Welcome to your new favourite sport. Well, that’s what those fortunate enough to be at London’s Copper Box Arena must have thought after witnessing a thoroughly entertaining night with 20 of the most remarkable athletes you are likely to find anywhere.
This is rugby league, but not quite as you know it. And it is perhaps England’s best chance of winning a Rugby League World Cup this year. The previous three iterations of the tournament have almost been held in low-key circumstances but this time, rugby league’s best kept secret is there for all to see. And how we saw the best of the game here.
The hosts have lost the last two finals to France, but having beaten the French mid-season hopes are high Tom Coyd’s side can go one further on home soil. Those hopes were raised further with a commanding win over Australia’s Wheelaroos to put them in control of Group A, and on course to make the final in Manchester on 18 November.
There were audible winces from the Copper Box crowd every time the players collided at full tilt, often with their chairs being tipped over and sending the heroes of this sport to the floor. Those at the heart of the collisions were, by and large, smiling every time they pulled themselves up and back into the thick of the action.
That is the beauty of wheelchair rugby league. It is arguably the toughest version of the sport to play. It is uncompromising and it is beyond physical. But the players play the game in the right way with smiles on their faces: it is a celebration of everything that is wonderful about rugby league. And now it has the stage and the platform it deserves.
With able-bodied and disabled players sharing a field, as well as players of any age and gender, there are few sports that are as open and welcoming. Just a few years ago, the sport was being played in empty arenas on courts littered with markings from other sports. This felt like the night the wheelchair game announced its arrival to the world. It was helped by the nature and manner of England’s victory, of course – the hosts were outstanding.
The early exchanges were, as you’d expect between England and Australia, brutal. The Wheelaroos took the lead after nine minutes when Diab Karim collected his own chip over the top to ground the ball.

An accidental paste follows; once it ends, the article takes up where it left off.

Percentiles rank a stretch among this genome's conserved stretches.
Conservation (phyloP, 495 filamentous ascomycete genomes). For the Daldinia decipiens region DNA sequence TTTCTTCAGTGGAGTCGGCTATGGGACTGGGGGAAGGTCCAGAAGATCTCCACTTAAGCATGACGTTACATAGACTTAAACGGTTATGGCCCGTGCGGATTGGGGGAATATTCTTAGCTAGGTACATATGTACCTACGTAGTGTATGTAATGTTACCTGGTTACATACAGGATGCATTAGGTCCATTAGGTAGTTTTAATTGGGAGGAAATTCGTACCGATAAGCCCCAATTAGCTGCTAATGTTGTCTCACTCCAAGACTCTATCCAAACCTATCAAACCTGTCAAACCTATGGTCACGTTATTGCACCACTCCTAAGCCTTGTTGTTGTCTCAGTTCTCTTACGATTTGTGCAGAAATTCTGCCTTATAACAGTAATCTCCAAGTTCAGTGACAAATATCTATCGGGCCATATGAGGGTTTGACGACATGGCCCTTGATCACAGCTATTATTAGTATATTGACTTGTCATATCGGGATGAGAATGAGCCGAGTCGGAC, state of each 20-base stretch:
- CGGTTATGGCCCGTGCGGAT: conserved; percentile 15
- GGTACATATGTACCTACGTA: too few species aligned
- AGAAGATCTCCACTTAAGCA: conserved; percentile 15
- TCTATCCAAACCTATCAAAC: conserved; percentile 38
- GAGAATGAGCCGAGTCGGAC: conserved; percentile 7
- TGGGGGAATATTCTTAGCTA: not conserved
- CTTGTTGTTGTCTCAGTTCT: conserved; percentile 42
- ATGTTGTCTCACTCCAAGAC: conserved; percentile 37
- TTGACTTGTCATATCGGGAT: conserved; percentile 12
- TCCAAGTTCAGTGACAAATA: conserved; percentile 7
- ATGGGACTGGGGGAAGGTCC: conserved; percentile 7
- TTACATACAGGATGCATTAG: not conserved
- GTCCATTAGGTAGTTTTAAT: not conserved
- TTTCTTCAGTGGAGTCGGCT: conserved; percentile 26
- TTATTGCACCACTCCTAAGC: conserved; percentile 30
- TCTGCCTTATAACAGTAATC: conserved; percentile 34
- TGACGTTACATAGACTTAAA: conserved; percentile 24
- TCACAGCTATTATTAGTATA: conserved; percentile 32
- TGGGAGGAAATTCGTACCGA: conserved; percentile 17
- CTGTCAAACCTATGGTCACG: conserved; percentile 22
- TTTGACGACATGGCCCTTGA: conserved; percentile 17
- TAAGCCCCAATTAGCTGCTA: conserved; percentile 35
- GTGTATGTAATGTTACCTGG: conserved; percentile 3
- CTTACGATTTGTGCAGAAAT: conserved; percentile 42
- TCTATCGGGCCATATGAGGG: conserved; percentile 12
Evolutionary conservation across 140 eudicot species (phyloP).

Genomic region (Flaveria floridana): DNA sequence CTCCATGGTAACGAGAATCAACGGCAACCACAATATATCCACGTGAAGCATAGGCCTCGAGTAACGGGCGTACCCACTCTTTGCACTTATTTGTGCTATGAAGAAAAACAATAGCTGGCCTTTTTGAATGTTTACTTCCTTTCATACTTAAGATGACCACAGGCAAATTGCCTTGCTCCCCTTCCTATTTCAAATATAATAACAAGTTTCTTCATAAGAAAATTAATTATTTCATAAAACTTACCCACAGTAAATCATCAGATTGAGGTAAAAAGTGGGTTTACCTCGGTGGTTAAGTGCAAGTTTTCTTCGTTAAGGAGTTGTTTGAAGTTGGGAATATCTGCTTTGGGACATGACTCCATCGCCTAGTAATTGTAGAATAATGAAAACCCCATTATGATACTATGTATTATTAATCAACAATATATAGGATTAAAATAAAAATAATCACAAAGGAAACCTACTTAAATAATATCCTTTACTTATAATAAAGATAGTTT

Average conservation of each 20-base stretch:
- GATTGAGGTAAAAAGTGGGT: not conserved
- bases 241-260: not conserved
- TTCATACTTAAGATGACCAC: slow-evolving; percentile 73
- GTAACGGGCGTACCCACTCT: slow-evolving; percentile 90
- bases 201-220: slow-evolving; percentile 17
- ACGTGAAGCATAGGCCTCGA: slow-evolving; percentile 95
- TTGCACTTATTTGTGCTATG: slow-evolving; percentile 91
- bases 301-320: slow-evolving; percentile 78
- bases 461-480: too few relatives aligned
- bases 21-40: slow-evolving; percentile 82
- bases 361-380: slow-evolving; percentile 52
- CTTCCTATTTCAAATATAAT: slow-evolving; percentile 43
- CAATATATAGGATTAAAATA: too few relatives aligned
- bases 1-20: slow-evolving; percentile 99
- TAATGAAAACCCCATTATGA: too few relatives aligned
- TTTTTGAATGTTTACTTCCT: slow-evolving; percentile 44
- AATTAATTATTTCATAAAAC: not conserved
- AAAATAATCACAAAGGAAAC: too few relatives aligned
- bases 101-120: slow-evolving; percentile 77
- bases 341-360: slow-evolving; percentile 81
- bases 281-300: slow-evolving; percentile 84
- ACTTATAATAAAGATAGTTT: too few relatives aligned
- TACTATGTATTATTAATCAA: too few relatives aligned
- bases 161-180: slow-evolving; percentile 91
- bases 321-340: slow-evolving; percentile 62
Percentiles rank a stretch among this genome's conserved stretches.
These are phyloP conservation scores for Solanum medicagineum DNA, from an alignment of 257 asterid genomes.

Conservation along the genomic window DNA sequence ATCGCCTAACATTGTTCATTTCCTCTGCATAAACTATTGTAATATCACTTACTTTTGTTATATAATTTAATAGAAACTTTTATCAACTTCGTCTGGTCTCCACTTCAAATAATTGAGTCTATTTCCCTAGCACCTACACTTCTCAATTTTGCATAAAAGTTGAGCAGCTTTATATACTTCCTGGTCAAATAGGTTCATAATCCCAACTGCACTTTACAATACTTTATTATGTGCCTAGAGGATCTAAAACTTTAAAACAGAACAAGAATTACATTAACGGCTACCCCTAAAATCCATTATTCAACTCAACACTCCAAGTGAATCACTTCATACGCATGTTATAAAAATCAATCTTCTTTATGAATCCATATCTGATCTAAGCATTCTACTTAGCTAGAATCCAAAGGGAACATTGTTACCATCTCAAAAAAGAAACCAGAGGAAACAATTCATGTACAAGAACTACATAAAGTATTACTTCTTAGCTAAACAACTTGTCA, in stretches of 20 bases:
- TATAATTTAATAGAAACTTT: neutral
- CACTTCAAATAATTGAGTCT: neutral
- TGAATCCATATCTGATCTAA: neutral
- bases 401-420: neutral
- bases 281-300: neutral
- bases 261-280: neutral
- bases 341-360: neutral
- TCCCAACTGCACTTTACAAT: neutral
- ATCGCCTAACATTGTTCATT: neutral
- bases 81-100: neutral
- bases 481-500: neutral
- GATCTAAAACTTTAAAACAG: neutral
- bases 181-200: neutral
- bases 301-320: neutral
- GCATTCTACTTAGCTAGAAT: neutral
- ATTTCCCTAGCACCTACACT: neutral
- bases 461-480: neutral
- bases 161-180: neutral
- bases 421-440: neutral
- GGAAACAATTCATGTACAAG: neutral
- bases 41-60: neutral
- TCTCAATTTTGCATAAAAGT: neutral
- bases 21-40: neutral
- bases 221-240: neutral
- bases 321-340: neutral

But that stirred England into life and by half-time they were 26-6 ahead. Two tries from Joe Coyd and another from Jack Brown put the hosts in control, and while the intensity – and the huge collisions – did not stop from either side, England were much more impressive with ball in hand.
The outstanding Nathan Collins then added a fourth try before Coyd claimed his second to move the hosts into what felt like an unassailable position, even with 40 minutes still to play. England retained control of the proceedings after the interval and while there weren’t as many points, you sensed their experience meant they were able to hold Australia at arm’s length.
Seb Bechara crossed for the first try of the second half before, with nine minutes remaining, Coyd broke free to send Collins over in the corner for his second. That made it 38-6 and in truth, it was a scoreline that did not flatter the hosts, with Australia adding a late penalty before both sides received the applause their efforts deserved.
In the other match in Group A, the first match of the double-header in London, Spain defeated Ireland 55-32. Ireland’s Phil Roberts scored the first try of the tournament to put the Wolfhounds ahead but Spain took control of the remainder of the first half, scoring 30 unanswered points.
Spain’s Theo Gonzalez scored a try in each half and was generally at the heart of everything they did well in that first half. Peter Johnston Jr scored a hat-trick for the Wolfhounds either side of half-time to make it 34-20 and threaten a comeback from the Irish. But Spain regained control, with Yannick Martin among their scorers in the second half as they managed to keep the Irish at arm’s length and emerge comfortable winners.